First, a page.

And this from a CIA led by a man who would eventually reside in the White House — overseeing theoretically the clandestine activities of the entire body of Intelligence and other agencies under the control of the U.S. government.

Perhaps it should be asked, what else could George Herbert Walker Bush — and the CIA — be hiding?




Soros-funded charities targeted by Trump-inspired crackdown in East Europe

Reuters

Marton Dunai

BUDAPEST (Reuters) – When his government lost a lawsuit in the European Court of Human Rights last week over its detention and expulsion of two migrants from Bangladesh, Hungary’s rightwing prime minister blamed the usual suspect: a billionaire in New York.

“It is a collusion of human traffickers, Brussels bureaucrats and the organizations that work in Hungary financed by foreign money,” Viktor Orban told public radio on Friday.

“Let’s call a spade a spade: George Soros finances them.”

Across former Communist states of east and central Europe, leaders with a hardline bent have turned their wrath in recent months against Soros, a Hungarian-American financier who funds liberal charities and non-governmental organizations worldwide through his Open Society Foundations (OSF).

The campaign against Soros in countries formerly dominated by Moscow appears to follow a template set by Russian President Vladimir Putin, whose own crackdown on foreign-funded charities drove Soros’s foundation out of Russia two years ago.

And now, with President Donald Trump in the White House, anti-Soros campaigners in Eastern Europe say they have also drawn inspiration from the United States, particularly from rightwing U.S. media like the website Breitbart, which has long vilified Soros as a liberal hate figure.

Breitbart’s former chairman Steve Bannon now serves as a senior White House adviser to Trump.

“Our inspiration comes from the United States, from the American conservative organizations, media and congressmen with the same views, especially the new administration of President Trump,” said Cvetlin Cilimanov, the editor of the main state news agency in Macedonia, who co-founded a group called Operation Stop Soros in January.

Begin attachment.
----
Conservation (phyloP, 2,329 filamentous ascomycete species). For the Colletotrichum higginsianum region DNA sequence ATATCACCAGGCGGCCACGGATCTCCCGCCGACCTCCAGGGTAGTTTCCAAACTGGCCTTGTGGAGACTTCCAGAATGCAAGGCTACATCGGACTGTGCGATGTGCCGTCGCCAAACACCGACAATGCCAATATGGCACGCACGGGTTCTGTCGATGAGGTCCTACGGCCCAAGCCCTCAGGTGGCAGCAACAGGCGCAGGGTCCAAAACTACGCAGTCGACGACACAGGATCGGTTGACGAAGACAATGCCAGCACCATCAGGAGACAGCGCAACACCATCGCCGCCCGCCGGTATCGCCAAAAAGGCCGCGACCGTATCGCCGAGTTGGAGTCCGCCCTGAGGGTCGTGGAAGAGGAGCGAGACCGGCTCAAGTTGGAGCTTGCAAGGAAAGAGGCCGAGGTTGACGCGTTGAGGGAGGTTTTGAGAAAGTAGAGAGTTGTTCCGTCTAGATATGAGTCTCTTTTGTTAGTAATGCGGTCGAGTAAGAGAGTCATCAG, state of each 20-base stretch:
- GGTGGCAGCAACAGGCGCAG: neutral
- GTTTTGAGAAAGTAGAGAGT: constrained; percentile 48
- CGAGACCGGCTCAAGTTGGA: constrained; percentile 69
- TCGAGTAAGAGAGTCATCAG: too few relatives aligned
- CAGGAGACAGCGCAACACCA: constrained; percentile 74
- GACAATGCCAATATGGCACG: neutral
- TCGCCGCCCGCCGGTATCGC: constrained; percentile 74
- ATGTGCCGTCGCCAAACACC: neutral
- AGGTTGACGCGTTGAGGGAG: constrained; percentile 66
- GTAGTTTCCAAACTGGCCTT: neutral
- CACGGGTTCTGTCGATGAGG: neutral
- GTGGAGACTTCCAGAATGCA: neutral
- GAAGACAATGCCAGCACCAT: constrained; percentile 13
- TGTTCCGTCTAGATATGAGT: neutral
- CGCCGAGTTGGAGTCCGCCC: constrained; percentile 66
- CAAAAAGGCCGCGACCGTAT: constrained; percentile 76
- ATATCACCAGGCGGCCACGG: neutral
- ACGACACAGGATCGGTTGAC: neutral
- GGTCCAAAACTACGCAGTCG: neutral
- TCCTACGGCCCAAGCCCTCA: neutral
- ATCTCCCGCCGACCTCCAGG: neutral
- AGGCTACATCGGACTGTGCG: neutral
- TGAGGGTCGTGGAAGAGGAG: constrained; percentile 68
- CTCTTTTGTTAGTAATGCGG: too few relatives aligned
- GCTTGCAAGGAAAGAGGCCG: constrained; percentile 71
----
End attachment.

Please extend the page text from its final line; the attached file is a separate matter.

“THEY CRUSH YOU”

Macedonia, a former Yugoslav republic north of Greece, has been embroiled in a political crisis that began two years ago with street demonstrations and forced nationalist prime minister Nikola Gruevski to resign last year after a decade in power. Gruevski, who still controls the biggest bloc in parliament and is expected to return to power, blames Soros for his downfall.

“Soros turns Macedonian NGOs into a modern army,” he told local magazine Republika in January. “They crush you. They make you a criminal, a thief, traitor, idiot, a monster, whatever they want. Then you have to go to elections.”

“He doesn’t only do that in Macedonia but in a great number of countries.”

In Romania, ruling Social Democrat party leader Liviu Dragnea told a TV interviewer in January that Soros and “the foundations and structures that he has funded since 1990 have financed evil in Romania”.

Soros has also been attacked by members of Poland’s ruling Law and Justice party and politicians elsewhere in the region.

His charity says it is undaunted and has no intention of quitting his native Eastern Europe.

“You cannot export democracy, you can only import it and build it locally,” Chris Stone, who runs Soros’s charitable enterprises from New York as president of the OSF, told Reuters, explaining the need to keep a presence on the ground.